embassy from the High King of the confederated Nations to talk of
terms of peace. See, it enters."
As she spoke, up the hall advanced the embassy. At the head of
it walked a young man, tall, dark, handsome and commanding, whose
aspect seemed in some way to be familiar to me. He was richly
clothed in a purple cloak and wore upon his head a golden circlet
that suggested royal rank. Those who followed him were mostly old
men who had the astute faces of diplomatists, but a few seemed to
be generals. Yva continued in her monotonous voice:
"Comes the son of the King of the confederated Nations, the
Prince who will be king. He bows before the Lord Oro. He says
'Great and Ancient Monarch of the divine blood, Heaven-born One,
your strait, and that of those who remain to you, is sore. Yet on
behalf of the Nations I am sent to offer terms of peace, but this
I may only do in the presence of your child who is your heiress
and the Queen-to-be of the Sons of Wisdom.'"
Here, in the picture, Oro waved his hand and from behind the
marble shell appeared Yva herself, gloriously apparelled, wearing
royal ornaments and with her train held by waiting ladies. She
bowed to the Prince and his company and they bowed back to her.
More, we saw a glance of recognition pass between her and the
Now the real Yva by our side pointed to the shadow Yva of the
vision or the picture, whichever it might be called, a strange
thing to see her do, and went on:
"The daughter of the Lord Oro comes. The Prince of the Nations
salutes her. He says that the great war has endured for hundreds
of years between the Children of Wisdom fighting for absolute
rule and the common people of the earth fighting for liberty. In
that war many millions of the Sons of the Nations had perished,
brought to their death by fearful arts, by wizardries and by
plagues sown among them by the Sons of Wisdom. Yet they were
winning, for the glorious cities of the Sons of Wisdom were
destroyed and those who remained of them were driven to dwell in
the caves of the earth where with all their strength and magic
they could not increase, but faded like flowers in the dark.
"The Lord Oro asks what are the terms of peace proposed by the
Nations. The Prince answers that they are these: That the Sons of
Wisdom shall teach all their wisdom to the wise men among the
Nations. That they shall give them to drink of the Life-water, so
that their length of days also may be increased. That they shall
cease to destroy them by sickness and their mastery of the forces
which are hid in the womb of the world. If they will do these
things, then the Nations on their part will cease from war, will
rebuild the cities they have destroyed by means of their flying
ships that rain down death, and will agree that the Lord Oro and
his seed shall rule them for ever as the King of kings.
"The Lord Oro asks if that be all. The Prince answers that it
is not all. He says that when he dwelt a hostage at the court of
the Sons of Wisdom he and the divine Lady, the daughter of the
Lord Oro, and his only living child, learned to love each other.
He demands, and the Nations demand, that she shall be given to
him to wife, that in a day to come he may rule with her and their
children after them.
"See!" went on Yva in her chanting, dreamy voice, "the Lord Oro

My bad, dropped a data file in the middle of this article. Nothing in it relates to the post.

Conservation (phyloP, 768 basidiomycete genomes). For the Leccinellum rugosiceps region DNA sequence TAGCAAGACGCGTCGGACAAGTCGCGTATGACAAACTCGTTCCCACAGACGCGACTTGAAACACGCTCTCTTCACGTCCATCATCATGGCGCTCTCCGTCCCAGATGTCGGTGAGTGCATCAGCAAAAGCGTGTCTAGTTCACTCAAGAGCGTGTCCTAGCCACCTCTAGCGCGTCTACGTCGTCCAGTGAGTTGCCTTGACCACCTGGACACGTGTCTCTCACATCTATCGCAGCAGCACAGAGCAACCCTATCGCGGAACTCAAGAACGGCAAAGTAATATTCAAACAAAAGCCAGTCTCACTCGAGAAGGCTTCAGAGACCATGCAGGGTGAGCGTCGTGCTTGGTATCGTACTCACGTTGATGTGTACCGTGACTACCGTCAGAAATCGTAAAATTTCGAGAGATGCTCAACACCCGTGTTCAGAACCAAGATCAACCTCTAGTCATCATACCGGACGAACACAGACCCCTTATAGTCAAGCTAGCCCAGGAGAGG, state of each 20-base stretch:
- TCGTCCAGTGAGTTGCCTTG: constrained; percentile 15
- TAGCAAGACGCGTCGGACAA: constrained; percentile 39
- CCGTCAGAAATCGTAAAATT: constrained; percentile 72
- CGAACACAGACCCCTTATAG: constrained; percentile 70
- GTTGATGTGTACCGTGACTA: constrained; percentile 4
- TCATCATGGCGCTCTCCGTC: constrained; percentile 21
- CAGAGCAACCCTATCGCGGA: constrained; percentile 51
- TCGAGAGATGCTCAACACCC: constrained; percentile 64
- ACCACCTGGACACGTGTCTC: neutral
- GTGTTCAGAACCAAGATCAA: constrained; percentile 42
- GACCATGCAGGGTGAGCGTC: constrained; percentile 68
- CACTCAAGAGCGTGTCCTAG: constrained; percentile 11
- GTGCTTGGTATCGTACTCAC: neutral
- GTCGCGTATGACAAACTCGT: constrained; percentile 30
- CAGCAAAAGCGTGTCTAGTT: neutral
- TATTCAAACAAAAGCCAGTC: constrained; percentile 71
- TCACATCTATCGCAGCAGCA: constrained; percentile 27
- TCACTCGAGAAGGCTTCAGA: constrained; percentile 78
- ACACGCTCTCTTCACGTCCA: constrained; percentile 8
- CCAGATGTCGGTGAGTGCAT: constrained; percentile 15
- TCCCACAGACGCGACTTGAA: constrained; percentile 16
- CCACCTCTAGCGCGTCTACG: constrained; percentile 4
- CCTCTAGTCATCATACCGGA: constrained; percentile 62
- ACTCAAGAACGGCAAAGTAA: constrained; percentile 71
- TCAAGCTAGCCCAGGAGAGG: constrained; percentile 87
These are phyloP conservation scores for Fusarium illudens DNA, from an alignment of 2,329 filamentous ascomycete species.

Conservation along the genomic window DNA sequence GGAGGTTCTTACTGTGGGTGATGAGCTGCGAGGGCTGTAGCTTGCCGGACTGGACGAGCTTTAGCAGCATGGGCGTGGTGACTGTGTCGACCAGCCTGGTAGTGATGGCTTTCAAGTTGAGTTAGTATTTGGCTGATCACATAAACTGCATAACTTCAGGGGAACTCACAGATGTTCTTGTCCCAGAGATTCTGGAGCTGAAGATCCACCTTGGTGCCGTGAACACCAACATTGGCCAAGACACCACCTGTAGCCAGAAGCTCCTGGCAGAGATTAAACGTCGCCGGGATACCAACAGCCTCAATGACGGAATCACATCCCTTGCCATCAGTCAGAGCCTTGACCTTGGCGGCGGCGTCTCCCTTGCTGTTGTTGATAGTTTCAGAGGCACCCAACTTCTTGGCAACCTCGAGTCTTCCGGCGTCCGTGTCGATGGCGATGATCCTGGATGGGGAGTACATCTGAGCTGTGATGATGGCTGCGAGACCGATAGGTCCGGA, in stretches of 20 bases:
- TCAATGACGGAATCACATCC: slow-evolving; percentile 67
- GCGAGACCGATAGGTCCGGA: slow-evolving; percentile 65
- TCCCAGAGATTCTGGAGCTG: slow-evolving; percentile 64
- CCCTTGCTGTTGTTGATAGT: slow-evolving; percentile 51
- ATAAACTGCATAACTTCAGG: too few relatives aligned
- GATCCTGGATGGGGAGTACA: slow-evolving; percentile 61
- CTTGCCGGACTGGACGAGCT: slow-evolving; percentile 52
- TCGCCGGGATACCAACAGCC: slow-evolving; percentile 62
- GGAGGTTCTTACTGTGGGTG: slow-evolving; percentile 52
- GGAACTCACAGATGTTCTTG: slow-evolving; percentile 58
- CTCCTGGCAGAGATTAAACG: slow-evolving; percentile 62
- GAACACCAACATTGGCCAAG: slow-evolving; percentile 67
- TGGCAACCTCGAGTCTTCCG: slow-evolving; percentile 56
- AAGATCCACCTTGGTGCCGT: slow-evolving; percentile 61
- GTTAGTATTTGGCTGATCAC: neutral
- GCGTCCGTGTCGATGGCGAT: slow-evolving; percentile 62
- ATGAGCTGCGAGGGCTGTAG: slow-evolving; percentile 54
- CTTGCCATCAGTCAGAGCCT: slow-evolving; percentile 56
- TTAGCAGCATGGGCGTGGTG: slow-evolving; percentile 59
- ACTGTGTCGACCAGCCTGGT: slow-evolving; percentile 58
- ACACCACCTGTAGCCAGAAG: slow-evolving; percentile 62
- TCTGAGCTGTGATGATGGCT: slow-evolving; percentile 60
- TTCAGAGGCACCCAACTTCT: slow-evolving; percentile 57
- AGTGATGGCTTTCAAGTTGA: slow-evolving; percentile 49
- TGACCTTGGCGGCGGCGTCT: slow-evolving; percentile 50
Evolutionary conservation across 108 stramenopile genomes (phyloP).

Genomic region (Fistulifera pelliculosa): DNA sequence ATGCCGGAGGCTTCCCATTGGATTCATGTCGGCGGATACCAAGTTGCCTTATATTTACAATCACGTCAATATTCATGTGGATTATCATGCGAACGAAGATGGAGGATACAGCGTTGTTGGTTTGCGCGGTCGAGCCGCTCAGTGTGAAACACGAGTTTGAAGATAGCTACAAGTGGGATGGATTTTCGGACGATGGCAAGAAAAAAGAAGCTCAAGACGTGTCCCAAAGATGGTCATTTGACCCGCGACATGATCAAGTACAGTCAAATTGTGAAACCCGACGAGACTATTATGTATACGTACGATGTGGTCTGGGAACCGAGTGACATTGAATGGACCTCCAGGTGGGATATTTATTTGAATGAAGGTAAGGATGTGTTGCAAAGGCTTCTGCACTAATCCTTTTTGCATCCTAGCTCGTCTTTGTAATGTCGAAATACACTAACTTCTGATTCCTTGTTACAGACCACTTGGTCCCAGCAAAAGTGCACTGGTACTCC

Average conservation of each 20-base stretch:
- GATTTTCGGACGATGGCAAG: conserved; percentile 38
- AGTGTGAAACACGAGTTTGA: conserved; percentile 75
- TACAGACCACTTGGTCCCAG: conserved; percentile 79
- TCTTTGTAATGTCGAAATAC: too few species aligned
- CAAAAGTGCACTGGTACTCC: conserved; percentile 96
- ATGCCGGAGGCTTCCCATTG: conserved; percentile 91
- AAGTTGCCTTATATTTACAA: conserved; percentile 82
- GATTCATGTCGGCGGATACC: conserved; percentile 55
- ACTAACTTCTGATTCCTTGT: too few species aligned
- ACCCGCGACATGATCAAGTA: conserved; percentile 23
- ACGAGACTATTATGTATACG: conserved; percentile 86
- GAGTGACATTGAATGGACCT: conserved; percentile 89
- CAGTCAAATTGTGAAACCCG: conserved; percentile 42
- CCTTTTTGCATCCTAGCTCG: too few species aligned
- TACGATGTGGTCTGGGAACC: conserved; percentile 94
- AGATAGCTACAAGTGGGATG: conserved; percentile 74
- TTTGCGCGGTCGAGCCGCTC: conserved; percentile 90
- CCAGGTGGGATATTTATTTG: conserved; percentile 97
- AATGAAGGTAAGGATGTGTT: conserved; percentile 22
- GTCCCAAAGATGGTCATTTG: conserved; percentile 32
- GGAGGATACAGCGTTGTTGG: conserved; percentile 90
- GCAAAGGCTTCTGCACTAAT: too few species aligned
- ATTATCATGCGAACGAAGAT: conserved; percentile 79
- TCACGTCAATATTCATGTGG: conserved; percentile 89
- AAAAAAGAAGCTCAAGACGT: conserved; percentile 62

asks his daughter if this be true. She says," here the real Yva
at my side turned and looked me straight in the eyes, "that it is
true; that she loves the Prince of the Nations and that if she
lives a million years she will wed no other man, since she who is
her father's slave in all else is still the mistress of herself,
as has ever been the right of her royal mothers.
"See again! The Lord Oro, the divine King, the Ancient, grows
wroth. He says that it is enough and more than enough that the
Barbarians should ask to eat of the bread of hidden learning and
to drink of the Life-water of the Sons of Wisdom, gifts that were
given to them of old by Heaven whence they sprang in the
beginning. But that one of them, however highly placed, should
dare to ask to mix his blood with that of the divine Lady, the
Heiress, the Queen of the Earth to be, and claim to share her
imperial throne that had been held by her pure race from age to
age, was an insult that could only be purged by death. Sooner
would he give his daughter in marriage to an ape than to a child
of the Barbarians who had worked on them so many woes and striven
to break the golden fetters of their rule.
"Look again!" continued Yva. "The Lord Oro, the divine, grows
angrier still" (which in truth he did, for never did I see such
dreadful rage as that which the picture revealed in him). "He
warns, he threatens. He says that hitherto out of gentle love and
pity he has held his hand; that he has strength at his command
which will slay them, not by millions in slow war, but by tens
of millions at one blow; that will blot them and their peoples
from the face of earth and that will cause the deep seas to roll
where now their pleasant lands are fruitful in the sun. They
shrink before his fury; behold, their knees tremble because they
know that he has this power. He mocks them, does the Lord Oro. He
asks for their submission here and now, and that in the name of
the Nations they should take the great oath which may not be
broken, swearing to cease from war upon the Sons of Wisdom and to
obey them in all things to the ends of the earth. Some of the
ambassadors would yield. They look about them like wild things
that are trapped. But madness takes the Prince. He cries that the
oath of an ape is of no account, but that he will tear up the
Children of Wisdom as an ape tears leaves, and afterwards take